Summit stands apart from the confusing universe of advisory firms mislabeled as "value" investors simply because the securities they purchase are relatively cheap within a given industry. These firms are dependent on inherently unreliable estimates, including future earnings and the direction of entire industries, while their purchases are often overvalued by more objective analysis. Conversely, Summit's disciplined Discount to Appraised Value approach - refined through years of careful investing - remains faithful to the principles of value as originally set forth by Benjamin Graham and David Dodd in the 1934 classic Security Analysis. Summit finds value in a company when the market price of its securities is appreciably less than the intrinsic value of the operation as a whole. We identify these anomalies in U.S. and global financial markets through intensive proprietary research, advanced analytical tools, direct management communication and an extensive network of like-minded contacts. Our methodology often leads to small and medium-sized companies, which tend to receive little research attention from Wall Street and are usually undiscovered, unpopular or misunderstood. Summit builds client portfolios from the bottom up, one company at a time, carefully acquiring shares in the open market at prices that meet our Discount to Appraised Value criteria. We are an active management team, searching for (or helping to create) catalysts that may unlock unrealized values, but we are not over-active, often holding stocks for several years rather than risking our clients' futures trying to time the market. While providing significant upside potential, the greatest strength of our Discount to Appraised Value technique is that it promotes our goal of minimizing risk in every market environment. When a popular company enjoying high expectations falters, the damage to its stock is immediate and severe. Our approach generally leads us to companies with low investor expectations and depressed stock prices, which means negative developments cause little further price decline while positive events promise substantial reward.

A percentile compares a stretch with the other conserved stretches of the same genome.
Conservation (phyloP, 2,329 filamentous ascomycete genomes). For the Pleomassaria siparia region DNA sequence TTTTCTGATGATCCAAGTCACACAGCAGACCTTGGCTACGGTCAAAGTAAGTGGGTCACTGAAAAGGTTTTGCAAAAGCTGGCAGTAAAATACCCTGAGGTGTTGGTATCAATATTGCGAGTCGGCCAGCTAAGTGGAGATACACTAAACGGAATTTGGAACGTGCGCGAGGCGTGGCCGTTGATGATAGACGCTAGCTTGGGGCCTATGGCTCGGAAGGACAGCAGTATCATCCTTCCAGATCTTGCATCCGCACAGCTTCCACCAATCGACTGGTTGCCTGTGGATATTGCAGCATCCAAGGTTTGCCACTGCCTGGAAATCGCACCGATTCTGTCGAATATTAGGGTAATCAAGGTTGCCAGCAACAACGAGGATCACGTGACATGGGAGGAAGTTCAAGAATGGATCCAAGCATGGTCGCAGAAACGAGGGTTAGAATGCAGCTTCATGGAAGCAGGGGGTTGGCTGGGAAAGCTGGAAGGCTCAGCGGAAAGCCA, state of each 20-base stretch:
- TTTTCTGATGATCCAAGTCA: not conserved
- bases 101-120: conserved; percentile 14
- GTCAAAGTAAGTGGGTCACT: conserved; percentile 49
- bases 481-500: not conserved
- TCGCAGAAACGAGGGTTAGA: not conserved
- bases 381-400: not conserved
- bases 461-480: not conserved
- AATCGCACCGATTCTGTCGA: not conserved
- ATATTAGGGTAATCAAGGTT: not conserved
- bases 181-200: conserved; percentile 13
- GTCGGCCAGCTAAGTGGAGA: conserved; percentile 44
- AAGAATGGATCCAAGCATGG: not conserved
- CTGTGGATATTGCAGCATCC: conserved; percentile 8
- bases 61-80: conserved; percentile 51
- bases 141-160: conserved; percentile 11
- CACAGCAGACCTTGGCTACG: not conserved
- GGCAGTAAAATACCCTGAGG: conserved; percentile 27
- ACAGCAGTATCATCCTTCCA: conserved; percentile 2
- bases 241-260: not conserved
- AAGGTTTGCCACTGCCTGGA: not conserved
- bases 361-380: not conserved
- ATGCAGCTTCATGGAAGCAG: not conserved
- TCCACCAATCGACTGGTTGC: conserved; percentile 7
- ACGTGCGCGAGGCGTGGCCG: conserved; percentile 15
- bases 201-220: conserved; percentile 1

Well, I could sign that. Hard work in the less researched universe of companies, special situations maybe, that is what I try to do. I presume Mr Dickerson was misused in this imbecile article on water. He probably was unaware that he was being quoted in the context of worldwide water scarcity environmental context.